SPOTLIGHT: Joell Ortiz
Brooklyn’s “new something to be proud of”
by Tony Scarangella
YAOWA (pronounced: YAOW-AH!!!)
The word/sound rapper Joell Ortiz proclaims on almost all his tracks. Not a giggle, not just a “zy” at the end of his name; “Yaowa” is what an often inebriated neighbor would say to Joell back in the day. It’s short for “Yo, what’s up?” and has become Joell’s adopted brand. YAOWA…
A friend recently made me a mix of random Joell Ortiz tracks. After blasting it from my car stereo for several days I asked myself, what makes an artist hot? Please don’t try and sell me on mass appeal. I’m talking about the emcees whose metaphors and punch lines pierce deep inside you with effortless consistency. It’s obviously not an inordinate number of spins that brings the heat. It’s not a high priced feature. It’s definitely not a blockbuster deal at a major label. It’s not a sub-woofer shaking beat by “Name UR Filthy-Rich Producer” filled with screeches, horns, and laser sounds. None of these thermometers accurately measure a rappers temperature because none even get a reading for Joell Ortiz. Yet “Mr. YAOWA” brings some of the most smoldering lines to the mic in recent memory.
You might have heard him get unconscious on his remix of “Beemer, Benz, or Bentley” and if you did the chances are the jock never even said his name. Ortiz, a native son of Brooklyn, is doing his best to breathe life into hip-hop. He’s finding that without major label support and a club banger he’s left making mix tapes and freestyles. Mix tapes and freestyles that have more heat than most rappers albums but in perspective are never heard. His freestyle on the “Lemonade” beat makes me wish Gucci Mane was never born. Whether it’s writing a “Letter to Sanaa” (actress, Sanaa Lathan; Ortiz calls her his “orange soda”) or giving you “Food For Thought” about the music he loves; Ortiz combines intelligence, authenticity, and a flow that won’t quit. His style is distinctly and refreshingly Big Apple, even reminding other artists, “…if you from the East Coast act like you’re from here.” So, if Joell Oritz is murdering tracks without fail, why isn’t there a single on the radio or a video snuck into MTV’s limited music programming? One likely answer, the music industry is a ravenous beast that swallows souls.
In 2004, at age 24, Ortiz won the EA Sports Battle. The victory earned his song “Mean Business” a slot on the soundtrack of NBA Live 2005. His success at the battle was also supposed to grant him a roster spot on Jermaine Dupri’s label, SO SO DEF. The deal was quickly voided by Dupri, who soon after signed BET “Freestyle Friday” emcee, Sonny. I can picture an aggressive yet subtle “Come on son!” from Ed Lover. Ortiz put out his first studio album, The Brick: Bodega Chronicles, in 2007 with Koch/E1; even though he was signed to Dr Dre’s Aftermath at the time. While waiting with the rest of us for Detox, Ortiz was let out of his Interscope deal. Though as quickly as the Music Gods giveth, they taketh away. As a member of the rap super-group Slaughterhouse (along with Joe Budden, Royce Da 5-9, and Crooked I) Joell continues to meet resistance from the industry, all while Slaughterhouses abilities are universally praised. With four talented lyricists going in on every verse, it’s no surprise Shady Aftermath was interested in the group. Unfortunately for Ortiz he still owes one album to E1, who isn’t as willing as the Doctor to let its artists explore new possibilities.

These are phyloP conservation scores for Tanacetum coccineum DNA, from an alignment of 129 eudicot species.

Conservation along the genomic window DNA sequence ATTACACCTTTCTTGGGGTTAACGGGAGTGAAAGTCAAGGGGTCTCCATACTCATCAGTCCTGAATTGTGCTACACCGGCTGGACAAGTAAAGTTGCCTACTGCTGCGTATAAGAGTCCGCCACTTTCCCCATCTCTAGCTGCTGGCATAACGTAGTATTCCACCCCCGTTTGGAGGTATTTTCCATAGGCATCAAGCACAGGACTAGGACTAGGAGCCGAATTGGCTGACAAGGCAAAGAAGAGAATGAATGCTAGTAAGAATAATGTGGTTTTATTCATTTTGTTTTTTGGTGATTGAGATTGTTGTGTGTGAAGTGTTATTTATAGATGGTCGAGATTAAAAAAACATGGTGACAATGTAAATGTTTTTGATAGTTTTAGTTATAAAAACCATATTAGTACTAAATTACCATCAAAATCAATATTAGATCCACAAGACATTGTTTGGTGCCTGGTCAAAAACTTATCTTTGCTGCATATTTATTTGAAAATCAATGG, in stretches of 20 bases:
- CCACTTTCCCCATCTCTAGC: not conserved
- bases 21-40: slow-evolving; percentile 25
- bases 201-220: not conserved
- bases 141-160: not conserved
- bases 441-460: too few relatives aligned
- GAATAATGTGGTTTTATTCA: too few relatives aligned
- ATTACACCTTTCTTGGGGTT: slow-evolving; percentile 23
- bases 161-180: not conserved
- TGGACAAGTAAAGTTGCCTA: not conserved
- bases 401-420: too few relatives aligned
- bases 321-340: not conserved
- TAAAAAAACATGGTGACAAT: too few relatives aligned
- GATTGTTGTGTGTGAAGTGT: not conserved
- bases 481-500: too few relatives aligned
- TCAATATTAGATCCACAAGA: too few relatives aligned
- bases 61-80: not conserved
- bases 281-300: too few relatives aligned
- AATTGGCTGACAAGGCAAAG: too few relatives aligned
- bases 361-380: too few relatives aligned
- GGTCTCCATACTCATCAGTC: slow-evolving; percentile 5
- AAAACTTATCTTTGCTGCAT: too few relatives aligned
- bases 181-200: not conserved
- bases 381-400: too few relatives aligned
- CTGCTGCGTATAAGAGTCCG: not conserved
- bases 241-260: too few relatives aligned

“I think the longer you do this, the more you realize that it’s not a talent contest”, Nasa told me. The rapper/producer/label owner of Uncommon Records has a unique view on the landscape of the music industry. He’s been running his own underground label since 2004. Like any good TV cop would, Nasa insisted I follow the money. “In the underground even, there are a lot of emcees and producers that get more light…because they’ve hired a PR firm and the PR firm is sending payola to blogs and radio stations.” Sensing the crushing tone in his email, Nasa concluded, “It happens every day.”
In a 2005 interview with TheStateOfHipHop.com Ortiz explains, “Sometimes I feel like, I should get on cause of pure skill but it’s not like that…” As a self proclaimed “fan first” of hip-hop Ortiz loves the artistry, storytelling, and vibe most closely associated with the early 90’s. The attitude, intellect, and street wise confidence are all there. As a result, Joell Ortiz doesn’t fit the mold used to cookie cut “the new sensations [that] try to get you with a dance”, to borrow from “Food For Thought”. Maybe that’s a good thing. Some might argue it’s the best thing.
According to Ortiz via his MySpace page, “You can’t get nowhere with industry buzz… you get hot from the interns who might still live at the projects.” I asked my friend, up and coming producer, Don V from Krush Grove Music his opinion on Ortiz. I asked with great anticipation, hoping we could share a few moments bigging up Joell and trashing other rappers. My friend replied with, “Eh, my whole thing is, make a hit.” I was shocked. I thought if anyone could separate having a top selling record and actually being talented it would be a record producer. What came first, the hot rapper or the hot track, and who decides? Dope lyricists still exist yet so few get put on.
If the fact that he uses his birth name isn’t evidence enough, one thing should be blatantly clear when you listen to the man who seems to get cleverer by the verse. Joell Ortiz is at all times himself, a true artist with heat that’ll make you want to summer on the sun. However, in this game making it to the heights of fame, fortune, and celebrity has little to do with talent. That’s great news for almost everyone on the Hot-100. Prepare yourselves, Joell Ortiz is coming.